Calling All Superheroes! Gotham Wants You, Now

Auditions for Season 2 of Sci Fi Channel's Who Wants to Be a Superhero? will be held today (from 4 to 6 pm/ET) and Saturday (from 1 pm to 4 pm) as part of New York Comic Con, being held at the Jacob K. Javits Convention Center. Check the show's website for entry requirements and further details. Hmmm, is this why our Raven Snook is wearing an iron breastplate to work today? read more

Stan Lee Previews His Latest Work, Plus the New Spider-Man and Fantastic Four!

Stan Lee and His Mosaic

Having celebrated his 84th birthday on Dec. 28, comic-book legend Stan Lee is still as exuberant and industrious as ever. In 2005, the man responsible for creating or cocreating Spider-Man, X-Men, the Fantastic Four, the Incredible Hulk and dozens of other Marvel characters formed POW! Entertainment with partners Gill Champion and Arthur Lieberman. The company's first release is the animated tale Mosaic, arriving in stores today on DVD. It's the story of a teenage girl (voiced by Anna Paquin) who's given the responsibility of saving the world after being transformed into a chameleon-like creature. TVGuide.com recently spoke with Lee about his plans for POW! and about the upcoming season of the Sci Fi read more

Sci Fi's Superhero to Fly Again

Who Wants to Be a Superhero?, having averaged 1.5 million viewers and credited with bringing 2.9 million newcomers to the Sci Fi Channel, has received an order for an expanded, 10-episode second season. read more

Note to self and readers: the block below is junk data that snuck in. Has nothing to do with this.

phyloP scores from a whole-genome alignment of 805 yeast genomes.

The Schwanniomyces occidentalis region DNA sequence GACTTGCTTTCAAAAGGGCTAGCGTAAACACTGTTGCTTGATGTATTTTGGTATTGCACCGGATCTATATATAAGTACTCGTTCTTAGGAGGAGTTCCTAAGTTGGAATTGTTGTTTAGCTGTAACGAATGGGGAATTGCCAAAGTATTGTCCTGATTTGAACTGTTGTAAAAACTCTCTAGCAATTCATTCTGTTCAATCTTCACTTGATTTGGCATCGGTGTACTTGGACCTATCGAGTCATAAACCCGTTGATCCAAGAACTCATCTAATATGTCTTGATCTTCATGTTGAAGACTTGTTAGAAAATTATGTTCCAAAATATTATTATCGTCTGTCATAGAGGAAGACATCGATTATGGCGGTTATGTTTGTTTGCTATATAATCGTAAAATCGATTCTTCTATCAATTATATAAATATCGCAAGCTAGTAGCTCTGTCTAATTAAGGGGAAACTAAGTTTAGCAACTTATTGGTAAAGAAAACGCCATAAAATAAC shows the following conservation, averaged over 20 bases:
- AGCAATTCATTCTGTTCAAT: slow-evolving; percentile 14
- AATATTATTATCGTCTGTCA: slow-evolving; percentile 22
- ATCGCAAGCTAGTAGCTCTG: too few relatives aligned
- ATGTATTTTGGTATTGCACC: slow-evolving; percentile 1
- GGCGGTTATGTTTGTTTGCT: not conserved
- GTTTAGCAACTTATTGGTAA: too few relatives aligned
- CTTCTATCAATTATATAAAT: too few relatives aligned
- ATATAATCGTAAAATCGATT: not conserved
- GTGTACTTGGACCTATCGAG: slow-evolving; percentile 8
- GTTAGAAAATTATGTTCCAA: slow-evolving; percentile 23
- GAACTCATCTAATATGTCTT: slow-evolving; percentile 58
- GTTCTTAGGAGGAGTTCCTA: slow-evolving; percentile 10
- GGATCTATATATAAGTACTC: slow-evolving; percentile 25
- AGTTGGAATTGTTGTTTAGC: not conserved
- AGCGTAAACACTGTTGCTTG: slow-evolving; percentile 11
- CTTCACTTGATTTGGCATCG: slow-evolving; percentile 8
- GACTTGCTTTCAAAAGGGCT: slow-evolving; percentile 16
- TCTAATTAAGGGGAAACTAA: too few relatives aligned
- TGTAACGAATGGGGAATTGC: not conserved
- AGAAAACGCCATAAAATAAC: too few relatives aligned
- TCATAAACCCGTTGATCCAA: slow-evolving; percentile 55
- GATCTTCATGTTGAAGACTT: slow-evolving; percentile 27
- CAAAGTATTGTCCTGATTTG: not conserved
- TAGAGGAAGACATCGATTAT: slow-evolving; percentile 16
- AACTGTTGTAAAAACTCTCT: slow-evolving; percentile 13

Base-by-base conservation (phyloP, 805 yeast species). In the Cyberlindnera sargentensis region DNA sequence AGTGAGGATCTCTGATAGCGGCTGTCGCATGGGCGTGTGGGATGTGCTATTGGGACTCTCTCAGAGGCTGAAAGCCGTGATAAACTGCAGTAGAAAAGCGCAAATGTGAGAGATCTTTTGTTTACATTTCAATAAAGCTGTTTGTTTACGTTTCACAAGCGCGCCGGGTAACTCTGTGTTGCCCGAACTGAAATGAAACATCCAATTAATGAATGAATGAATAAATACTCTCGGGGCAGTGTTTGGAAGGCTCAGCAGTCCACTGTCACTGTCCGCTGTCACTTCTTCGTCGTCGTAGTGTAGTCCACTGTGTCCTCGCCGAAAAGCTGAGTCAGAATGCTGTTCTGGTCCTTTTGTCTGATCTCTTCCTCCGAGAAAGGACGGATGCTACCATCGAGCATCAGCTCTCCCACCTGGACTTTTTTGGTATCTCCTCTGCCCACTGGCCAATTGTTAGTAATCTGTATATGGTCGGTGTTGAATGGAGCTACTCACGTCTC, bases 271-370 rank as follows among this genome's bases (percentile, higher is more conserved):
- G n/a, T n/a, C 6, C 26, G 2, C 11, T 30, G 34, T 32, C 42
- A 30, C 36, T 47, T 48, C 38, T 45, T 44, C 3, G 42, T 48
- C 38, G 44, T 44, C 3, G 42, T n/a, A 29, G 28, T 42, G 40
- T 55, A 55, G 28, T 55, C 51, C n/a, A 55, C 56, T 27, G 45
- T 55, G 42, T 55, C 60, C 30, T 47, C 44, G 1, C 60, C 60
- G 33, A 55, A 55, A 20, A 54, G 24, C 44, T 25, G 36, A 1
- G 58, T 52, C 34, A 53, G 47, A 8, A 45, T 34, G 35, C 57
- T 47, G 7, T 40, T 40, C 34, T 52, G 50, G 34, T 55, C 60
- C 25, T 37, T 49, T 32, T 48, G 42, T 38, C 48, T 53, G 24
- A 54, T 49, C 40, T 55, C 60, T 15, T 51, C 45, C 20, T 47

Who Wants to Be a Superhero? ...

Question: Who Wants to Be a Superhero? was cheesy fun, but how real do you think it was? An online search shows most of the contestants have acting experience, and you can see that a lot of it was staged. Do you think that Feedback's actual hero is Stan Lee? I kind of believe his explanation, but what do you think? Answer: Even by the genre's standards, Superhero looked an awful lot like manufactured reality, but given the fantasy wish-fulfillment nature of this particular series, I didn't mind. (And even as a fan, I thought the protracted finale was painfully amateurish in its production quality... hard to sit through.) But the one thing I never doubted was the sincerity of Feedback's adoration, even father worship, of Stan Lee. Feedback's not a good enough actor to fake that kind of emotion. Seemed genuine (almost disturbingly so) to me. read more

I know I'll get a lot of ...